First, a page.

The perceived causes of sexual orientation have a significant bearing on the status of sexual minorities in the eyes of social conservatives. The Family Research Council, a conservative Christian think tank in Washington, D.C., argues in the book Getting It Straight that finding people are born gay "would advance the idea that sexual orientation is an innate characteristic, like race; that homosexuals, like African-Americans, should be legally protected against 'discrimination;' and that disapproval of homosexuality should be as socially stigmatized as racism. However, it is not true." On the other hand, some social conservatives such as Reverend Robert Schenck have argued that people can accept the "inevitable... scientific evidence" while still morally opposing homosexuality.[86] As well, National Organization for Marriage board member and fiction writer Orson Scott Card has supported biological research on homosexuality, writing that "our scientific efforts in regard to homosexuality should be to identify genetic and uterine causes... so that the incidence of this dysfunction can be minimized.... [However, this should not be seen] as an attack on homosexuals, a desire to 'commit genocide' against the homosexual community.... There is no 'cure' for homosexuality because it is not a disease. There are, however, different ways of living with homosexual desires."[87]

Some advocates for the rights of sexual minorities resist linking that cause with the concept that sexuality is biologically determined or fixed at birth. They argue that sexual orientation can shift over the course of one's life.[88] At the same time, others resist any attempts to pathologise or medicalise 'deviant' sexuality, and choose to fight for acceptance in a moral or social realm.[86] The Atlantic Monthly has stated that "Some, recalling earlier psychiatric "treatments" for homosexuality, discern in the biological quest the seeds of genocide. They conjure up the specter of the surgical or chemical "rewiring" of gay people, or of abortions of fetal homosexuals who have been hunted down in the womb."[89] Simon LeVay has said, in response to letters from gays and lesbians making such criticisms, that the research "has contributed to the status of gay people in society."[86]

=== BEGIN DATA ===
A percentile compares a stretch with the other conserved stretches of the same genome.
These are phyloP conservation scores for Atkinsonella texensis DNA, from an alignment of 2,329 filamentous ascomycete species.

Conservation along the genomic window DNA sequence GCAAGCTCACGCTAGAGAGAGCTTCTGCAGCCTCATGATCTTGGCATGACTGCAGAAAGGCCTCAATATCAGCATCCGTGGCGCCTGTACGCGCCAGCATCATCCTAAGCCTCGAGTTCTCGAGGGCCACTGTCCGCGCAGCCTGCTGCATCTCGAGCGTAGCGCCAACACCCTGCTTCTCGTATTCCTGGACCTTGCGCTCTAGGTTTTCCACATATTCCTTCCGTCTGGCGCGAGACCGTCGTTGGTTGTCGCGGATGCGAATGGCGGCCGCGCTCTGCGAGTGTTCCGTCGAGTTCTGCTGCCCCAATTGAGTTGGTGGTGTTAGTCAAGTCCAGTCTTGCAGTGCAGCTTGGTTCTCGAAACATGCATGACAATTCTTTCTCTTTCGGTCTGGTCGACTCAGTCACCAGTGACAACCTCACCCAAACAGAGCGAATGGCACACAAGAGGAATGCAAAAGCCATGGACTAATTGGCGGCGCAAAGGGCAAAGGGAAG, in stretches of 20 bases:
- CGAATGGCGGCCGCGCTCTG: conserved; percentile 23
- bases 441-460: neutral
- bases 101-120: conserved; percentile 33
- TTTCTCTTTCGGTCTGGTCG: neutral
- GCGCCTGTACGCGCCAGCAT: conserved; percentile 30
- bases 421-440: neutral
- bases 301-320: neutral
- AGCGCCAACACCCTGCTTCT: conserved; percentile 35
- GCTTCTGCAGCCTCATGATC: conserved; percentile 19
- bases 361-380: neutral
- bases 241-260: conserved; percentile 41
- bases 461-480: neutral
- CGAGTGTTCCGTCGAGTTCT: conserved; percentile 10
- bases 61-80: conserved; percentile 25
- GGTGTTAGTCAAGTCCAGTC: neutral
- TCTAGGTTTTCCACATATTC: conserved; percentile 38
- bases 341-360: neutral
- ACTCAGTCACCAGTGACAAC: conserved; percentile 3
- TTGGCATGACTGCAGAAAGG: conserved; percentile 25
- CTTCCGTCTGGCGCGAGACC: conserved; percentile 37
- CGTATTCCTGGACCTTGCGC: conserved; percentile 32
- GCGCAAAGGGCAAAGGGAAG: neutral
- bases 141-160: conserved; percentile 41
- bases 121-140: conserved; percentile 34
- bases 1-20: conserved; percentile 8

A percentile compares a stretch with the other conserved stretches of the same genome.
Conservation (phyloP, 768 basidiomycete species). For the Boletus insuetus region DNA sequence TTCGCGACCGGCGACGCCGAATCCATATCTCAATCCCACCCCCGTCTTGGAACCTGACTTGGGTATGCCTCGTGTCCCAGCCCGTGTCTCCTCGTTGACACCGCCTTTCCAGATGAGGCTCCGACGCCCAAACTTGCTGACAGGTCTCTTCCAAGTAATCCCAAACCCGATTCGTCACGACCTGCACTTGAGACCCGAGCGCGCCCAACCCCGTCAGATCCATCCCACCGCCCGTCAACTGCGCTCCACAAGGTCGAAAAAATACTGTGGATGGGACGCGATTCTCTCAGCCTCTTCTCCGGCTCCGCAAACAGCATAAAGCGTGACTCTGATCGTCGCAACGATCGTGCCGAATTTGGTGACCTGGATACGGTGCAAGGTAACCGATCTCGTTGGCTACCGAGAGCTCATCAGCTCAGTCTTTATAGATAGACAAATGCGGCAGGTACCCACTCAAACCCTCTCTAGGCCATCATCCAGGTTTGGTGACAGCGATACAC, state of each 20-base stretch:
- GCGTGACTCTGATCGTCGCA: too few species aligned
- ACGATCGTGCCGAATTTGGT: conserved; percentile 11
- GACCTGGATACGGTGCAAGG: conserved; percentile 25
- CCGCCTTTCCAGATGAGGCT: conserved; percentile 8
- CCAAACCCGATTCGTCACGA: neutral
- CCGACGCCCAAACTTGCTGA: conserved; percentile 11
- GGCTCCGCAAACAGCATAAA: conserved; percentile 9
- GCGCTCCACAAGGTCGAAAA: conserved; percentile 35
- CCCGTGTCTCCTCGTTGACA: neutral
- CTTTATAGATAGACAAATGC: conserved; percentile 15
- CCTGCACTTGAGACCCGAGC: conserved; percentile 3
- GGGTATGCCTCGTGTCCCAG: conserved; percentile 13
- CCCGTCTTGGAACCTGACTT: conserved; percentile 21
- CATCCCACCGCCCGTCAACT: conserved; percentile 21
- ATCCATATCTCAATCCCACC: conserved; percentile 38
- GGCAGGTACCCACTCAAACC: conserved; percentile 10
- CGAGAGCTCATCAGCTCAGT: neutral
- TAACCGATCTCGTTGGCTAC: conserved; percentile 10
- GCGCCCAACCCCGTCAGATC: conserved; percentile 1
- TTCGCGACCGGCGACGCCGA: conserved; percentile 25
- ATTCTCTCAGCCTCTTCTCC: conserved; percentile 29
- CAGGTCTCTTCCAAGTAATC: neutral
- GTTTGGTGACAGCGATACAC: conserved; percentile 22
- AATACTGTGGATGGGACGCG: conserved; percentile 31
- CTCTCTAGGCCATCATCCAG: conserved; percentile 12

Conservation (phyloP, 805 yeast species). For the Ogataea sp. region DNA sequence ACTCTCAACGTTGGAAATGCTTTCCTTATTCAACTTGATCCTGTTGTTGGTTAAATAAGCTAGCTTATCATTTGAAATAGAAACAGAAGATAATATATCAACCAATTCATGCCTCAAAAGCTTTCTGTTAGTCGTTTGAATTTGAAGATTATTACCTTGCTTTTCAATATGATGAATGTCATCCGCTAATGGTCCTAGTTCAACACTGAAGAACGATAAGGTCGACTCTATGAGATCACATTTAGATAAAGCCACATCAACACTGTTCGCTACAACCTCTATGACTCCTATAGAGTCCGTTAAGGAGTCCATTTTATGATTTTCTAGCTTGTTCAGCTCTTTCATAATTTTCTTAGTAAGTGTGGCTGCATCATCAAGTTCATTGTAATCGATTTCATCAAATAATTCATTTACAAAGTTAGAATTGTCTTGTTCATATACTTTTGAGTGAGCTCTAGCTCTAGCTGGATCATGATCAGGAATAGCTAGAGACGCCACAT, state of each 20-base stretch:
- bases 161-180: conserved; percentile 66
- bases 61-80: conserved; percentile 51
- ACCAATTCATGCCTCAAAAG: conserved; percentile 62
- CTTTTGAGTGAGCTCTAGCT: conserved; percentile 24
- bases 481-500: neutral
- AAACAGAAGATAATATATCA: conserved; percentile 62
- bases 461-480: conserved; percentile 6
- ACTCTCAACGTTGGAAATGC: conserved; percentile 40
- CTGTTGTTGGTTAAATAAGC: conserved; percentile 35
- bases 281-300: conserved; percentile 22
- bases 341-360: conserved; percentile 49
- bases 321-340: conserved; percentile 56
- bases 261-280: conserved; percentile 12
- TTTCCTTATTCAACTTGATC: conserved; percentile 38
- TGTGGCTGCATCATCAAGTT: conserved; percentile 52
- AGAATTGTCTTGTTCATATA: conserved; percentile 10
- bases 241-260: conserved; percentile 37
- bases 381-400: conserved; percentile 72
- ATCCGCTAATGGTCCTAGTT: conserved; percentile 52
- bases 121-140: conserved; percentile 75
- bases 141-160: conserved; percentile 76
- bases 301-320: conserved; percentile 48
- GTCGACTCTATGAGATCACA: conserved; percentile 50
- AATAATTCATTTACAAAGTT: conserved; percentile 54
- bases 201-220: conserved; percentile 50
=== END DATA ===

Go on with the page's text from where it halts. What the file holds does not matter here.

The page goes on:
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Despite some degree of logical plausibility, there is ultimately very little to be said in favor of these contentions. In its focus on the reduced reproductive rates of homosexual men and women, the account ignores other mechanisms by which genetic traits endure across generations. More importantly, the account is offered without any evidence whatsoever about which microbe might work how to generate homosexual interests. A peer-reviewed science journal turned this account away, but it nevertheless found its way into the pages of the public press.... the ease with which theories of homosexuality seep into public discourse raises important ethical questions about the way in which researchers ought to communicate their various theories to the public. Given that an unfounded theory of homosexuality can do more damage than good, researchers should raise the bar in regard to the views they propound about its origin.
45. ^ a b Crain, C. "Did a Germ Make You Gay?" in Out Magazine, August 1999 :
On the one hand, William Byne, a brain researcher at the Mount Sinai School of Medicine in New York, suspects that Cochran and Ewald are guilty of pathologizing homosexuality. "It's hard for most people to entertain the idea that homosexuality might be a natural variant of human sexual behavior," says Byne. On the other hand, Michael Bailey, a professor of psychology at Northwestern University, gives Cochran and Ewald the benefit of the doubt. Bailey does worry that homophobes could use the germ theory as political ammunition—as "proof" that homosexuality is a disease. But that would be "a totally illegitimate conclusion," in Bailey's opinion. Not everything caused by a germ is a disease, he insists. "Suppose we found that a form of genius was also caused by a virus. Would that mean that genius is a disease?"
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[edit] External links
• Molecular Genetic Study of Sexual Orientation A genetic study of gay brothers at Northwestern University.